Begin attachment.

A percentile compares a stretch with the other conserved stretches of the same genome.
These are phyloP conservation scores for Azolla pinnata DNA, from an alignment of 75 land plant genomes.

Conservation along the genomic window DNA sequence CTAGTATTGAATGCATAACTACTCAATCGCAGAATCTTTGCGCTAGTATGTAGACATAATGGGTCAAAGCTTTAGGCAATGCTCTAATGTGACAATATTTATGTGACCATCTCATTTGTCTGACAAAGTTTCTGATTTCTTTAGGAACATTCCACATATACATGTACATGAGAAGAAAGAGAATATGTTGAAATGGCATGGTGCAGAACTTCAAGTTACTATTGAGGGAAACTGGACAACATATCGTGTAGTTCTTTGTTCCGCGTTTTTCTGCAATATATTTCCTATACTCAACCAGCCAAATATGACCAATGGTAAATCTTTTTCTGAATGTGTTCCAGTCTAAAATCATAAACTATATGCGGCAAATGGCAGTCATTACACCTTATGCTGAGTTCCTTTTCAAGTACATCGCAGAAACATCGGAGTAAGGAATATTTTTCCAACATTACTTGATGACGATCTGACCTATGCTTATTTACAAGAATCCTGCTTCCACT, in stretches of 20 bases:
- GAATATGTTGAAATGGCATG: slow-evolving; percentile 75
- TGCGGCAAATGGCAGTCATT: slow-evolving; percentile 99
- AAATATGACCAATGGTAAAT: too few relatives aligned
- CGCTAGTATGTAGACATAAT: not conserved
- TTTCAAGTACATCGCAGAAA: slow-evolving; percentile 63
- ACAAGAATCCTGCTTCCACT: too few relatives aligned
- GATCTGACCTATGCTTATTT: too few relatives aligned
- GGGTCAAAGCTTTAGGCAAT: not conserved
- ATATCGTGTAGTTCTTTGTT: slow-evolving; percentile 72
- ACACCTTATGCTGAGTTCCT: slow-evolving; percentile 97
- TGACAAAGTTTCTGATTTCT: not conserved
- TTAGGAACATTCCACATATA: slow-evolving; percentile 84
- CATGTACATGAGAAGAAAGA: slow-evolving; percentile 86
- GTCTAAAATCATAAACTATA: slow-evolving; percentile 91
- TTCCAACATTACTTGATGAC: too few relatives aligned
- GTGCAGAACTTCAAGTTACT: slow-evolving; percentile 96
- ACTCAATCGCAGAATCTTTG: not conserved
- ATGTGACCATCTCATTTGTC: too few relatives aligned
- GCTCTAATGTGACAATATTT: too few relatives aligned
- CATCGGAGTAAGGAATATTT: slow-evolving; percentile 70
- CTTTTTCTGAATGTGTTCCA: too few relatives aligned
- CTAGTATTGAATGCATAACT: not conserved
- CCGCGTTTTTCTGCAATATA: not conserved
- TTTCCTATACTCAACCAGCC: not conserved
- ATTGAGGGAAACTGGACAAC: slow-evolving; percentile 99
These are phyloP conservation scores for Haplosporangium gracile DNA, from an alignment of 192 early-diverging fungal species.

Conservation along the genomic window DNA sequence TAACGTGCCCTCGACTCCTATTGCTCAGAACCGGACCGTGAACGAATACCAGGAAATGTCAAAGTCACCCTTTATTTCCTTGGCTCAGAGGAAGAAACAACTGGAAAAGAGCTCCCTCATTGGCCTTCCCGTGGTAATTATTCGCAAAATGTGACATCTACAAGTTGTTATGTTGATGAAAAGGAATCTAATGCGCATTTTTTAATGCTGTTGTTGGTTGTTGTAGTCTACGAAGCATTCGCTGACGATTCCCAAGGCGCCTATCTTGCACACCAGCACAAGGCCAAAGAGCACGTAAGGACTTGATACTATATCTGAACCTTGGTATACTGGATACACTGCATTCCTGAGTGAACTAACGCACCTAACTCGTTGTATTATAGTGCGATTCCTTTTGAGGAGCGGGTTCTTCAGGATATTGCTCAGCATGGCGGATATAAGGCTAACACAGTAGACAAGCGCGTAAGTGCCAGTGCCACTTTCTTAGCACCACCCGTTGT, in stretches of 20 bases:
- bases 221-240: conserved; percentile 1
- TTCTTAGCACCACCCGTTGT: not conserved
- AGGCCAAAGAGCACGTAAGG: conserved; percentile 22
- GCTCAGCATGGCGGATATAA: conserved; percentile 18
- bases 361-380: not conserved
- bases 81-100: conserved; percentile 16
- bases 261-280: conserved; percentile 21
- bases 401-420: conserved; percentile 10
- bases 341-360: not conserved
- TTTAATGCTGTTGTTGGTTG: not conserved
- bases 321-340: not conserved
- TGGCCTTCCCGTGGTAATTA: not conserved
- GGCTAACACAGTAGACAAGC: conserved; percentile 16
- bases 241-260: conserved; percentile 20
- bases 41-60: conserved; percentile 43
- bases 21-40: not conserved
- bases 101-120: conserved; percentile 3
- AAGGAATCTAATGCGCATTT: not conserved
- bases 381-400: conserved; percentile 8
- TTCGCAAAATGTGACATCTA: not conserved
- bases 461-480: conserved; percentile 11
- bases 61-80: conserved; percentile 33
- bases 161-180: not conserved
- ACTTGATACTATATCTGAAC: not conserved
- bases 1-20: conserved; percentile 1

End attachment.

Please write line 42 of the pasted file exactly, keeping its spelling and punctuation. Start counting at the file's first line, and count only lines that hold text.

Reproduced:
- TGGCCTTCCCGTGGTAATTA: not conserved